In recent years both the United States and the United Kingdom have confirmed the possibility that they might deter threats arising from emerging and disruptive technologies (EDTs) with nuclear weapons. A similar situation is believed to have occurred in other nuclear weapons states.
This policy shift signals both an increased emphasis on nuclear deterrence and a disregard for the uniqueness of nuclear weapons and the effect that any use of theirs would have. It also brings potentially damaging effects for the UK’s non-proliferation and disarmament commitments as enshrined in the Non-Proliferation Treaty (NPT).
Instead of aiming to deter the extreme use of EDTs with nuclear weapons, the UK and other nuclear weapons states should consider national resilience as the backbone of their mitigation strategy. Julia Berghofer
This policy brief, by ELN Senior Policy Fellow Julia Berghofer, argues that instead of aiming to deter the extreme use of EDTs with nuclear weapons, the UK and other nuclear weapons states should consider national resilience as the backbone of their mitigation strategy. This does not preclude conventional deterrence and prevention measures.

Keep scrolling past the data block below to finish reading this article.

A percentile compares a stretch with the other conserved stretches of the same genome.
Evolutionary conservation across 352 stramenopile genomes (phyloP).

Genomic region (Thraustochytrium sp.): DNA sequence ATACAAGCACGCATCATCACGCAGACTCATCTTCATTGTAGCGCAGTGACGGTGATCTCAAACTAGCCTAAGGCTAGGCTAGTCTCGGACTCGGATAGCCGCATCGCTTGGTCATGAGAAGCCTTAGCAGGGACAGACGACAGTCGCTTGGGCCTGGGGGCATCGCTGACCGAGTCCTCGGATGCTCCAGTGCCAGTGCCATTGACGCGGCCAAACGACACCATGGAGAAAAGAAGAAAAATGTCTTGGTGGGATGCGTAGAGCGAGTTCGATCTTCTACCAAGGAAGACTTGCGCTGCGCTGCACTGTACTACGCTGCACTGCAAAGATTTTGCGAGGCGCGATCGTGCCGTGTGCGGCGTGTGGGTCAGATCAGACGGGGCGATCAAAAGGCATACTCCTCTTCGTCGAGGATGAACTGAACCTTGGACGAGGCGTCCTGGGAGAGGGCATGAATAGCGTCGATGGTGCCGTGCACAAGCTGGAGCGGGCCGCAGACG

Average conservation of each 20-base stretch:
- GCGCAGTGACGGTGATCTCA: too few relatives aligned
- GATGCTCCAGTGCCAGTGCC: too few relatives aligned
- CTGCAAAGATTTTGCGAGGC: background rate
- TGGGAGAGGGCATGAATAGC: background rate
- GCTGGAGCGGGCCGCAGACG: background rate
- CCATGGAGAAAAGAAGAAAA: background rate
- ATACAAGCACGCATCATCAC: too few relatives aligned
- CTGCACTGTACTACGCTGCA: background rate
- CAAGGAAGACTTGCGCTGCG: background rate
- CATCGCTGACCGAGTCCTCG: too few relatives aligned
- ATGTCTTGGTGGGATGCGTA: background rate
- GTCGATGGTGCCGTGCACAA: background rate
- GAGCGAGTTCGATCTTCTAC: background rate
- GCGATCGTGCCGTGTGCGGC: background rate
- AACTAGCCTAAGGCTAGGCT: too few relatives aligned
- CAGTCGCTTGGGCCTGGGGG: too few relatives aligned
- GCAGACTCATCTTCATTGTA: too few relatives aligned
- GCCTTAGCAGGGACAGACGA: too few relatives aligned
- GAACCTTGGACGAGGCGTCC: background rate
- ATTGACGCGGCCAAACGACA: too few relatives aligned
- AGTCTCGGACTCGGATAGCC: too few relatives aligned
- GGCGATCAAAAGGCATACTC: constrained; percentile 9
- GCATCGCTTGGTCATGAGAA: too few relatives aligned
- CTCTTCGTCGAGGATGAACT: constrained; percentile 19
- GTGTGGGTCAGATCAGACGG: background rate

Read this policy brief.
The opinions articulated above represent the views of the author and do not necessarily reflect the position of the European Leadership Network or all of its members. The ELN’s aim is to encourage debates that will help develop Europe’s capacity to address the pressing foreign, defence, and security policy challenges of our time.